– Summary –
Director : Alfred Hitchcock
Year Of Release : 1927
Principal Cast : June Tripp, Ivor Novello, Marie Ault, Arthur Chesney, Malcolm Keen.
Approx Running Time : 80 Minutes
Synopsis: A woman falls for a man who might just be a London-based serial killer, residing in the room upstairs.
What we think : This early Hitchcock silent film (only his second completed feature) is a rockstar opening to the great man’s oeuvre, from the superb lighting and camera placement, to the convincing and evocative performances from the relatively small cast, The Lodger sets the bar high for future films from Hitch. For a silent film from the 20’s, I was thoroughly surprised with just how good this was.
Silent but deadly.
The Lodger was the first of three feature films Hitchcock released in the UK in 1927 (it wouldn’t see US shores until the following year), and his second for Gainsorough Pictures. Partially based on the novel The Lodger by Maria Belloc Lowndes, the film depicts the fear and paranoia surrounding a serial killer working his way through the streets of London – very much reminiscent of the (then) recent Jack The Ripper murders, which occurred barely forty years before this film was released. The story is one of the archetypes of the “mystery thriller” film, a man who, for all intents and purposes, appears to be guilty of some heinous crime, yet nobody (not even the audience) is entirely sure of it. The film also contains a number of touchstones in theme and style that Hitch would reuse down the years (most noticeably in Psycho – is there any other director in history who could make a staircase seem menacing?), and while I hesitate to say his “fingerprints” seem fairly well honed by the time he worked on this film, there’s a surety and confidence on display behind the camera here that belies the then-28-year-old director’s relative inexperience. What it does display is just how good the man was so early.
Daisy Bunting (June Tripp), a fashion model who still lives with her parents (Maria Ault and Arthur Chesney) in inner-city London, and who is romantically linked to policeman Joe (Malcolm Keen), becomes entangled with a mysterious stranger (Ivor Novello) who takes up lodging in the spare room on their home’s top floor. The stranger bears a striking resemblance to the description of a serial killer known as “The Avenger”, who is known for targeting young blonde women (of whom Daisy is a prime example), yet Daisy is attracted to him regardless. Her parents are suspicious, Joe is furious about Daisy’s attraction to the stranger, and as the lodger becomes more and more mysterious, and the Avenger keeps taking victims, it becomes apparent that the young girl might just be in very serious danger.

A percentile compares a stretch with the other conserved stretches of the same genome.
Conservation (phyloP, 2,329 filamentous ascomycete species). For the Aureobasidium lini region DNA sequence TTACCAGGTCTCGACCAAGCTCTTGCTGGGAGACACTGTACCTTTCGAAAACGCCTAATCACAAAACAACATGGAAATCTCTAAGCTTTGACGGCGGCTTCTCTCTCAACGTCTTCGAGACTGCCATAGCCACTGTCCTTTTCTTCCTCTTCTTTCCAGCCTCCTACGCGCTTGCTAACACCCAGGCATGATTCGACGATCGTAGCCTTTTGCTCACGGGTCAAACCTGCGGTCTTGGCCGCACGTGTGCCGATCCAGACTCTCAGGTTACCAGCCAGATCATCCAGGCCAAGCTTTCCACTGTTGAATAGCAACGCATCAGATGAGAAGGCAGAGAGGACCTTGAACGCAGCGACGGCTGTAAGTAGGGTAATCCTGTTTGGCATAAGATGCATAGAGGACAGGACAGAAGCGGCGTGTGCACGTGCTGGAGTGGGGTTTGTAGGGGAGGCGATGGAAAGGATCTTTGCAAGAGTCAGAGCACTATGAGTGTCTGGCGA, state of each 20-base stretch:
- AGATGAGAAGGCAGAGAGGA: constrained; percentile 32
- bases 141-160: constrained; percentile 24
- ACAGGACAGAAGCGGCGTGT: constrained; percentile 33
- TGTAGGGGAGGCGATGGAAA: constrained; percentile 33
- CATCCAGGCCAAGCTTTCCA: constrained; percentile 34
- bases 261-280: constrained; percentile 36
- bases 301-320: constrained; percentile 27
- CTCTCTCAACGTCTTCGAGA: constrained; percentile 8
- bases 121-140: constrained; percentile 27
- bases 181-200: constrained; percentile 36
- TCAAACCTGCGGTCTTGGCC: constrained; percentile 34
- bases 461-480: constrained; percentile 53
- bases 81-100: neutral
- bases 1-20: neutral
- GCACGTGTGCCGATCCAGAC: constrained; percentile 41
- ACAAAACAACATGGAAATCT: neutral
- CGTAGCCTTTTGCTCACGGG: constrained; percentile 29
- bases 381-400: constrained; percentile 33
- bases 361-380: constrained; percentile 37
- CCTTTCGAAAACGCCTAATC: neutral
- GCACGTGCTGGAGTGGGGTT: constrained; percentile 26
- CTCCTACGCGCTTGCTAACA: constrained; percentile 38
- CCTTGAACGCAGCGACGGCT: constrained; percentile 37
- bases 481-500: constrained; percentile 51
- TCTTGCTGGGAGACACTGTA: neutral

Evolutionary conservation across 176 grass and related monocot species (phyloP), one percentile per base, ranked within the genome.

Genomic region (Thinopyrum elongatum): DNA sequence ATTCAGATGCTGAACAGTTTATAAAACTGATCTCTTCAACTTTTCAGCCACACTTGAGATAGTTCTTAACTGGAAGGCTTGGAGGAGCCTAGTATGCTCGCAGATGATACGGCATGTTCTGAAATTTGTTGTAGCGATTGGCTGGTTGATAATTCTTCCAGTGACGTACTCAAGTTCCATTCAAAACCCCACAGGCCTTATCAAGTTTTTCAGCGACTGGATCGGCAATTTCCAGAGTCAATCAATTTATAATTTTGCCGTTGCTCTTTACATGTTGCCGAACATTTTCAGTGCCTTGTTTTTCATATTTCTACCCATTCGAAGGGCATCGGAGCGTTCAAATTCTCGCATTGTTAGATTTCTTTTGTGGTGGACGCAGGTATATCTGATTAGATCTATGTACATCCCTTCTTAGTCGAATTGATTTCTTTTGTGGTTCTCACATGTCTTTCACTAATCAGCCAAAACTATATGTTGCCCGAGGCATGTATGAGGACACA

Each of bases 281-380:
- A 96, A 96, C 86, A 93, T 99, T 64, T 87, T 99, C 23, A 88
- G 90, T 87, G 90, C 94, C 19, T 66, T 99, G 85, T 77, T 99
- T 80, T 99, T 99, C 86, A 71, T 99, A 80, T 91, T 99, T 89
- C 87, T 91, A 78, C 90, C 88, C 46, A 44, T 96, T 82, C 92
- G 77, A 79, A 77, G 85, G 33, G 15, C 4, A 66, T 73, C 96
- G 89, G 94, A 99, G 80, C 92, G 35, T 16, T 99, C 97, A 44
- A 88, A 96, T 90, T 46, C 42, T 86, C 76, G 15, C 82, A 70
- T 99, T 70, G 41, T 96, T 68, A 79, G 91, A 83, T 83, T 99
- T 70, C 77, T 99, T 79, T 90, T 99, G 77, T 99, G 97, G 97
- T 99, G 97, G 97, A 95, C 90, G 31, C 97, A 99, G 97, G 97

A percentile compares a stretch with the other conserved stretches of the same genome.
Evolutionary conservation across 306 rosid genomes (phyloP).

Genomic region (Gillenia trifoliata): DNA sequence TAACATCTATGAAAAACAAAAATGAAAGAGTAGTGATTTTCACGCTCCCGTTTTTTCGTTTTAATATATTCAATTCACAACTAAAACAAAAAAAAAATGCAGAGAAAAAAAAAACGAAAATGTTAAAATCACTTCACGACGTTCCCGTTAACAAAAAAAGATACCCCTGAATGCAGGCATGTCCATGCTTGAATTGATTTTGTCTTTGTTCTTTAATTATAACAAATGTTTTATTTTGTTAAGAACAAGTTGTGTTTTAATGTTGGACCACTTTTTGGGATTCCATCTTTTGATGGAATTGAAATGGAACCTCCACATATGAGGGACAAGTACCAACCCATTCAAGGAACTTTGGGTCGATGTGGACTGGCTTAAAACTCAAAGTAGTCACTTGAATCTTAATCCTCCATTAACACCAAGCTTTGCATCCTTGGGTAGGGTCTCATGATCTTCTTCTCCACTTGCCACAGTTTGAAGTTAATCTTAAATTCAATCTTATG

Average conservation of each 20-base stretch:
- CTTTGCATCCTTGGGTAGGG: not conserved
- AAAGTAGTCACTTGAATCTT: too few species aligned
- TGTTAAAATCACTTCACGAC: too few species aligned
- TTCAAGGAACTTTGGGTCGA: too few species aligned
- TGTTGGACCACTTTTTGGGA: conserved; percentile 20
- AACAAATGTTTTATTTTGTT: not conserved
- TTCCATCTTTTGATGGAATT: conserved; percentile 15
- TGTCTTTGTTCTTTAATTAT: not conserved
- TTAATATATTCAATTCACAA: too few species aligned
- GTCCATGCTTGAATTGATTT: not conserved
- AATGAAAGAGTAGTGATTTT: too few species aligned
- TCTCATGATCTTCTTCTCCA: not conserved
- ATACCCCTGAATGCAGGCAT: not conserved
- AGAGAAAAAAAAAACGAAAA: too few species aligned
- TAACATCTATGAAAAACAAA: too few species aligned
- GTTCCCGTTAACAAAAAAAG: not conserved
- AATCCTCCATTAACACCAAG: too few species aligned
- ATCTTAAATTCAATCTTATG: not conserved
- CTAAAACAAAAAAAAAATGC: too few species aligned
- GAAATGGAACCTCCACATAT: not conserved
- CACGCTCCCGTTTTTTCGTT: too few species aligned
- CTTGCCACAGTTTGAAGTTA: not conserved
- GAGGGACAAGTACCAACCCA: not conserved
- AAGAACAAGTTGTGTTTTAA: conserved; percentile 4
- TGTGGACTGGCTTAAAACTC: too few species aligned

As a work of imaginative fiction tapping into a still bubbling cultural icon like Jack The Ripper, The Lodger takes some beating. Filled with powerful imagery (even now) that shocks, delights and always looks amazing, Hitchcock’s second major release is an absolute belter. Filled with his trademark style, from low camera angles and era-specific lighting and detail, The Lodger: A Story Of The London Fog is a fascinating example of the power of silent cinema. I’ve long admitted that appreciating the work of silent film is something lost on me, but the more I see of it (and especially now watching this film!) the more I have been coming to appreciate the skill with which these directors evoked emotion from an audience couldn’t hear a word being said. For 1927, I expected a film of fairly limited quality and artistic power, but I’m here to testify that I’ve been proven wrong once again. The Lodger is terrific.
The film opens with the body of a woman being found on what I presume is the banks of the Thames, in London’s fog-bound inner city area. The ubiquitous note from the killer, a serial murderer known as The Avenger, is simple and eerie – his symbol is a triangle – sets up the basic premise with ease and fluidity. With a few short scenes, Hitchcock establishes the motivation for the film’s unease and paranoia, as well as the symbol of hope in Daisy, that we, the audience, will follow through this story. Hitch is the master of saying a lot with relatively little, and his sublime establishing work in the opening ten or so minutes quality brings the audience into the world of the lodger’s story – and what a story it is. The unseen, hidden, could-be-anyone serial killer was, and still is, a shadow looming large over society – hell, the television industry has ridden on the back of serial killers for generations now – and Hitch makes the most of the gloomy, desaturated London atmosphere to evoke even further tension from the scenario.